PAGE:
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At the heart of this book is a detailed reading of a variety of primary sources emanating from the Benedictine communities of Stavelot, Malmedy, and, to a lesser extent, Prüm, in the Ardennes. The time-frame of the study is lengthy, from around 650-1150.
In general, Ellen F. Arnold seeks to derive from these sources an understanding of the way the monks related to the local environment. This relationship, she argues, is quite different from the common view that, before modern times, the natural world was seen only as a God-given resource for use and exploitation. More specifically, she looks for evidence of consistent, multi-generational efforts on the part of the monks at managing the land in a sustainable way. As she sees it, environmental historians and historians of ecology need to take fuller account of the spiritual and religious character of the medieval world, and thus pay closer attention to monastic sources.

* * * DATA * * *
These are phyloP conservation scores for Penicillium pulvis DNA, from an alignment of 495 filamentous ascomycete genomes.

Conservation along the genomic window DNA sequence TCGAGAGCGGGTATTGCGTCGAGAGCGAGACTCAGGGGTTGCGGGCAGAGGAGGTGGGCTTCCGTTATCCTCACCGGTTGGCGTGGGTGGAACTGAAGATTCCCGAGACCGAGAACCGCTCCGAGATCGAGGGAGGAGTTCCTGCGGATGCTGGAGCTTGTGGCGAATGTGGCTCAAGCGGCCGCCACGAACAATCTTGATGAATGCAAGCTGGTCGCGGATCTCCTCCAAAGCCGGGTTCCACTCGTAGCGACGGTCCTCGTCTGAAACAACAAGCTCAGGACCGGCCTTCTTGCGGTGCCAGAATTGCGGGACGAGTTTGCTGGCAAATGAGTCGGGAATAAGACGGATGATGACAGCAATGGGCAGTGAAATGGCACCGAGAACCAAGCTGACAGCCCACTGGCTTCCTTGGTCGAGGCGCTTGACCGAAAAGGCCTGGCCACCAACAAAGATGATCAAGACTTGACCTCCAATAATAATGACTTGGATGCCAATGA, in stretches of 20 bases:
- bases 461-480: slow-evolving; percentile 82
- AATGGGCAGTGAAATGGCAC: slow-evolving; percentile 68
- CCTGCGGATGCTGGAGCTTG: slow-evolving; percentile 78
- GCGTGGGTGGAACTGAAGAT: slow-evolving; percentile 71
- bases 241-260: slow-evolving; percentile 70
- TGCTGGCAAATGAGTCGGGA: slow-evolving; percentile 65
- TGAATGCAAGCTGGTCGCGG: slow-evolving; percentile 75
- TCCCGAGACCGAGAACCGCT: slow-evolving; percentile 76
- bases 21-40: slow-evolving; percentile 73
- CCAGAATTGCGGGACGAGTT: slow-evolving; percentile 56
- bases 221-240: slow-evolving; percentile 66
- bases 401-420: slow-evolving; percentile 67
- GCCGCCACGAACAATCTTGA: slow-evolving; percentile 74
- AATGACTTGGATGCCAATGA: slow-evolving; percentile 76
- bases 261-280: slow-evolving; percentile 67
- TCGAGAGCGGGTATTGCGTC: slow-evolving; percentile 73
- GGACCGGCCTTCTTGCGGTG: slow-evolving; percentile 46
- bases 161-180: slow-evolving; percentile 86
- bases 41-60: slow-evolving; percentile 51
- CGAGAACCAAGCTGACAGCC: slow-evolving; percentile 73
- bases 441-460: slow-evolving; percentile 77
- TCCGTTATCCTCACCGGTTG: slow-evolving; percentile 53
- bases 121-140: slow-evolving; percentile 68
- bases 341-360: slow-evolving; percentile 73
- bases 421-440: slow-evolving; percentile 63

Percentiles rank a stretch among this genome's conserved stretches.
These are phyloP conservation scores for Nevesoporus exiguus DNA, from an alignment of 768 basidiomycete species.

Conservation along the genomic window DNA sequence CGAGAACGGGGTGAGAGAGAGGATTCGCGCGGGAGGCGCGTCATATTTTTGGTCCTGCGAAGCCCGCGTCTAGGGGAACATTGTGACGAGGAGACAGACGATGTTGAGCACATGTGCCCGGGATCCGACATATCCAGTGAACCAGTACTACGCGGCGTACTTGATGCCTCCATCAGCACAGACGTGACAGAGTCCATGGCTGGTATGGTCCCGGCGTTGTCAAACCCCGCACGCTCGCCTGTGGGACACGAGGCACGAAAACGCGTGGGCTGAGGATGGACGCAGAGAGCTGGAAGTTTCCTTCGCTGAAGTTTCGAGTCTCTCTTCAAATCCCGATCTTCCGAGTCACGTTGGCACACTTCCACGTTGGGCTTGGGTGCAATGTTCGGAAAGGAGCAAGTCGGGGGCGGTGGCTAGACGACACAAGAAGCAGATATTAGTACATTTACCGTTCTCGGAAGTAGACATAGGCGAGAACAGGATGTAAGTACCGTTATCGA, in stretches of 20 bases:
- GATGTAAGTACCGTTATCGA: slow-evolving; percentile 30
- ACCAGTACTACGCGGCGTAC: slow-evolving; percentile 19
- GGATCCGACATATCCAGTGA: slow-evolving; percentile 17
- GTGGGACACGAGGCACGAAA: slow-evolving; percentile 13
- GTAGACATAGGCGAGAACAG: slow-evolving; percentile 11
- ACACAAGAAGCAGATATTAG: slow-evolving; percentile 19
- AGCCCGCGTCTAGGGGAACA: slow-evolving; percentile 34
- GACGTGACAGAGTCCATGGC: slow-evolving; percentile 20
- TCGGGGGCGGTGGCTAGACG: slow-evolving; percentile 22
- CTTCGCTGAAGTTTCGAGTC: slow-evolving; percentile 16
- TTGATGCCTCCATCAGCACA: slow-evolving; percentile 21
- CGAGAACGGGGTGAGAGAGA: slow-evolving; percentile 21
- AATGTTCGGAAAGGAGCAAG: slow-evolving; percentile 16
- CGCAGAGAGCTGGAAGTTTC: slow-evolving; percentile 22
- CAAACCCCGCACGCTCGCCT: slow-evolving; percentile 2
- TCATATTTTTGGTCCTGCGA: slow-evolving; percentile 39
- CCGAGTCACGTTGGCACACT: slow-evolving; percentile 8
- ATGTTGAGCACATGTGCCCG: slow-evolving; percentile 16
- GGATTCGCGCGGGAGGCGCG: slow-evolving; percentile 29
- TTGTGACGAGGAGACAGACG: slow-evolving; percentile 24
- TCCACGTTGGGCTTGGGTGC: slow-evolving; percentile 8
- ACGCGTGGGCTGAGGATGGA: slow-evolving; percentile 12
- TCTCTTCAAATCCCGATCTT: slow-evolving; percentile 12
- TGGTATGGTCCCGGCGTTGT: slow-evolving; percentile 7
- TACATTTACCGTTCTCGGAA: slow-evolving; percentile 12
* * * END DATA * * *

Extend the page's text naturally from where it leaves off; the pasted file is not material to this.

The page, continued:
Although information is gathered from letters, charters, and other official records, the most original aspect of this study is the way hagiographical sources are exploited to access deep cultural attitudes toward the environment. As a sort of watermark behind the five chapters of the book, the anonymous eleventh-century Passio Agilolfi provides guiding insights that come to full light in the Epilogue, "The Passio Agilolfi Revisited". Other hagiographical works used include, for instance, vitae of Hubert, Poppo, Quirinus, and Remacle.
A common characteristic of these hagiographical texts is their intensely regional character. Ellen F. Arnold's patient attention to details and subtleties in the narratives yields insights easily lost through modern readers' understandable impatience with the conventions of miracles stories. As she points out in the Introduction (13), the potential value of such seemingly obscure regional sources is too often overlooked. Her book's greatest contribution is precisely that it points the way for scholars willing to engage closely with such texts.